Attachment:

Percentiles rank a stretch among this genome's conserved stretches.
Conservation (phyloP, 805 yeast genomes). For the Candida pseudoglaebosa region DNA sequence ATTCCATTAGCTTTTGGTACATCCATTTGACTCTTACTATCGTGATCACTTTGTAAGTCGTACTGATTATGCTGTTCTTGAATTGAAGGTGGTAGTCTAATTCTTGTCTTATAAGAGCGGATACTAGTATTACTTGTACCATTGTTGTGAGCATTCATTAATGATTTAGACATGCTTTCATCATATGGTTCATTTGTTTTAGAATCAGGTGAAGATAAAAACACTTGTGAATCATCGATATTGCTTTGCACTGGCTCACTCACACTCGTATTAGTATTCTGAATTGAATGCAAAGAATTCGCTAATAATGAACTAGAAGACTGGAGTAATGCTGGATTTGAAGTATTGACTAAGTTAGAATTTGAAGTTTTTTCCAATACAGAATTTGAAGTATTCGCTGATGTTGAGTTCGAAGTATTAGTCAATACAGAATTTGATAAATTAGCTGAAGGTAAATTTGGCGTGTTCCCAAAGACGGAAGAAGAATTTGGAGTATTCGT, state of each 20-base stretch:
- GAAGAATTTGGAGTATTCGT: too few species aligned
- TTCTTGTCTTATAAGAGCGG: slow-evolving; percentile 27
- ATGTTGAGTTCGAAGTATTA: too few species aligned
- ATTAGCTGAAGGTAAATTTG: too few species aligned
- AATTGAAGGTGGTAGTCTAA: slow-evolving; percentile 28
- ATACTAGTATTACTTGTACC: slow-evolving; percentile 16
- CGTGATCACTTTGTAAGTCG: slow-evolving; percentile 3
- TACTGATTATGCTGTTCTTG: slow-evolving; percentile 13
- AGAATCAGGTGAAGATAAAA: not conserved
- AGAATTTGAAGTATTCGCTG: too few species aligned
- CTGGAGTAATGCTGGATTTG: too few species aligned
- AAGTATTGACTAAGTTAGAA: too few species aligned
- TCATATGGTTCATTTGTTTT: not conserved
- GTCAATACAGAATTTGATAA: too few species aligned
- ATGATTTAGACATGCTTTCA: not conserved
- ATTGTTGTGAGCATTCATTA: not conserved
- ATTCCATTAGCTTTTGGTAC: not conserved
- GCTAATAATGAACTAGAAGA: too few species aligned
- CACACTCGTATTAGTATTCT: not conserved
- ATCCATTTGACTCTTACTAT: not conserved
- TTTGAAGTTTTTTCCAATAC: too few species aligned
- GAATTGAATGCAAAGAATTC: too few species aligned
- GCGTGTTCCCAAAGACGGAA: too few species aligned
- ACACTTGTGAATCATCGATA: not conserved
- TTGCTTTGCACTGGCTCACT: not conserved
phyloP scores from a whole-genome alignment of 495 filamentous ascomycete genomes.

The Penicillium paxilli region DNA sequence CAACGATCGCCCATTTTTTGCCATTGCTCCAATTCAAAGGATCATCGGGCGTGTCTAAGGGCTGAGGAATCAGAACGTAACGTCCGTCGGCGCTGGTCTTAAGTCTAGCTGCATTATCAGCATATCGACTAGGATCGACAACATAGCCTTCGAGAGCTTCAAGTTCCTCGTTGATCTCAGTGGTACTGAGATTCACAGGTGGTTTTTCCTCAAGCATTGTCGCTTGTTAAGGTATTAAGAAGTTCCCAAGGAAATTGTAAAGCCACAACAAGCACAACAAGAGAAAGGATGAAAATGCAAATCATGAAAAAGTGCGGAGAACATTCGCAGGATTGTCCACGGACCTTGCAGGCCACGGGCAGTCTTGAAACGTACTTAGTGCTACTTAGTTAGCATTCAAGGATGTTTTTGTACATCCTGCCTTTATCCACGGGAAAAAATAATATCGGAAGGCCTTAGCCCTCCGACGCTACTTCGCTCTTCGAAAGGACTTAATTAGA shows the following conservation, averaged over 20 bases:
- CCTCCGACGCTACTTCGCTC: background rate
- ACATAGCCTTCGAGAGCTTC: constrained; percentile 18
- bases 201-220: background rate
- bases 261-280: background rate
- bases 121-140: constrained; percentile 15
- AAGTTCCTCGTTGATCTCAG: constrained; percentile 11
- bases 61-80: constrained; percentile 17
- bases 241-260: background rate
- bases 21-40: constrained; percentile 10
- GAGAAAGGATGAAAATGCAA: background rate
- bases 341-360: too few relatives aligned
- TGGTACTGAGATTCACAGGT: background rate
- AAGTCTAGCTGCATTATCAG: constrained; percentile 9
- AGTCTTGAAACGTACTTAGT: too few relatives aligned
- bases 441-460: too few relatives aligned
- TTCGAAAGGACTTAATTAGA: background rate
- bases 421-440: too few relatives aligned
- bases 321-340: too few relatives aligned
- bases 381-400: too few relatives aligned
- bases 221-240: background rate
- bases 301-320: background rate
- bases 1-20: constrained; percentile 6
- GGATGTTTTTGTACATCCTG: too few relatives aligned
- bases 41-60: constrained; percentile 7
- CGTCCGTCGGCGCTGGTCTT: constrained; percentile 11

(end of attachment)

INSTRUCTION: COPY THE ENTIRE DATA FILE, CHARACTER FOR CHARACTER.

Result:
Percentiles rank a stretch among this genome's conserved stretches.
Conservation (phyloP, 805 yeast genomes). For the Candida pseudoglaebosa region DNA sequence ATTCCATTAGCTTTTGGTACATCCATTTGACTCTTACTATCGTGATCACTTTGTAAGTCGTACTGATTATGCTGTTCTTGAATTGAAGGTGGTAGTCTAATTCTTGTCTTATAAGAGCGGATACTAGTATTACTTGTACCATTGTTGTGAGCATTCATTAATGATTTAGACATGCTTTCATCATATGGTTCATTTGTTTTAGAATCAGGTGAAGATAAAAACACTTGTGAATCATCGATATTGCTTTGCACTGGCTCACTCACACTCGTATTAGTATTCTGAATTGAATGCAAAGAATTCGCTAATAATGAACTAGAAGACTGGAGTAATGCTGGATTTGAAGTATTGACTAAGTTAGAATTTGAAGTTTTTTCCAATACAGAATTTGAAGTATTCGCTGATGTTGAGTTCGAAGTATTAGTCAATACAGAATTTGATAAATTAGCTGAAGGTAAATTTGGCGTGTTCCCAAAGACGGAAGAAGAATTTGGAGTATTCGT, state of each 20-base stretch:
- GAAGAATTTGGAGTATTCGT: too few species aligned
- TTCTTGTCTTATAAGAGCGG: slow-evolving; percentile 27
- ATGTTGAGTTCGAAGTATTA: too few species aligned
- ATTAGCTGAAGGTAAATTTG: too few species aligned
- AATTGAAGGTGGTAGTCTAA: slow-evolving; percentile 28
- ATACTAGTATTACTTGTACC: slow-evolving; percentile 16
- CGTGATCACTTTGTAAGTCG: slow-evolving; percentile 3
- TACTGATTATGCTGTTCTTG: slow-evolving; percentile 13
- AGAATCAGGTGAAGATAAAA: not conserved
- AGAATTTGAAGTATTCGCTG: too few species aligned
- CTGGAGTAATGCTGGATTTG: too few species aligned
- AAGTATTGACTAAGTTAGAA: too few species aligned
- TCATATGGTTCATTTGTTTT: not conserved
- GTCAATACAGAATTTGATAA: too few species aligned
- ATGATTTAGACATGCTTTCA: not conserved
- ATTGTTGTGAGCATTCATTA: not conserved
- ATTCCATTAGCTTTTGGTAC: not conserved
- GCTAATAATGAACTAGAAGA: too few species aligned
- CACACTCGTATTAGTATTCT: not conserved
- ATCCATTTGACTCTTACTAT: not conserved
- TTTGAAGTTTTTTCCAATAC: too few species aligned
- GAATTGAATGCAAAGAATTC: too few species aligned
- GCGTGTTCCCAAAGACGGAA: too few species aligned
- ACACTTGTGAATCATCGATA: not conserved
- TTGCTTTGCACTGGCTCACT: not conserved
phyloP scores from a whole-genome alignment of 495 filamentous ascomycete genomes.

The Penicillium paxilli region DNA sequence CAACGATCGCCCATTTTTTGCCATTGCTCCAATTCAAAGGATCATCGGGCGTGTCTAAGGGCTGAGGAATCAGAACGTAACGTCCGTCGGCGCTGGTCTTAAGTCTAGCTGCATTATCAGCATATCGACTAGGATCGACAACATAGCCTTCGAGAGCTTCAAGTTCCTCGTTGATCTCAGTGGTACTGAGATTCACAGGTGGTTTTTCCTCAAGCATTGTCGCTTGTTAAGGTATTAAGAAGTTCCCAAGGAAATTGTAAAGCCACAACAAGCACAACAAGAGAAAGGATGAAAATGCAAATCATGAAAAAGTGCGGAGAACATTCGCAGGATTGTCCACGGACCTTGCAGGCCACGGGCAGTCTTGAAACGTACTTAGTGCTACTTAGTTAGCATTCAAGGATGTTTTTGTACATCCTGCCTTTATCCACGGGAAAAAATAATATCGGAAGGCCTTAGCCCTCCGACGCTACTTCGCTCTTCGAAAGGACTTAATTAGA shows the following conservation, averaged over 20 bases:
- CCTCCGACGCTACTTCGCTC: background rate
- ACATAGCCTTCGAGAGCTTC: constrained; percentile 18
- bases 201-220: background rate
- bases 261-280: background rate
- bases 121-140: constrained; percentile 15
- AAGTTCCTCGTTGATCTCAG: constrained; percentile 11
- bases 61-80: constrained; percentile 17
- bases 241-260: background rate
- bases 21-40: constrained; percentile 10
- GAGAAAGGATGAAAATGCAA: background rate
- bases 341-360: too few relatives aligned
- TGGTACTGAGATTCACAGGT: background rate
- AAGTCTAGCTGCATTATCAG: constrained; percentile 9
- AGTCTTGAAACGTACTTAGT: too few relatives aligned
- bases 441-460: too few relatives aligned
- TTCGAAAGGACTTAATTAGA: background rate
- bases 421-440: too few relatives aligned
- bases 321-340: too few relatives aligned
- bases 381-400: too few relatives aligned
- bases 221-240: background rate
- bases 301-320: background rate
- bases 1-20: constrained; percentile 6
- GGATGTTTTTGTACATCCTG: too few relatives aligned
- bases 41-60: constrained; percentile 7
- CGTCCGTCGGCGCTGGTCTT: constrained; percentile 11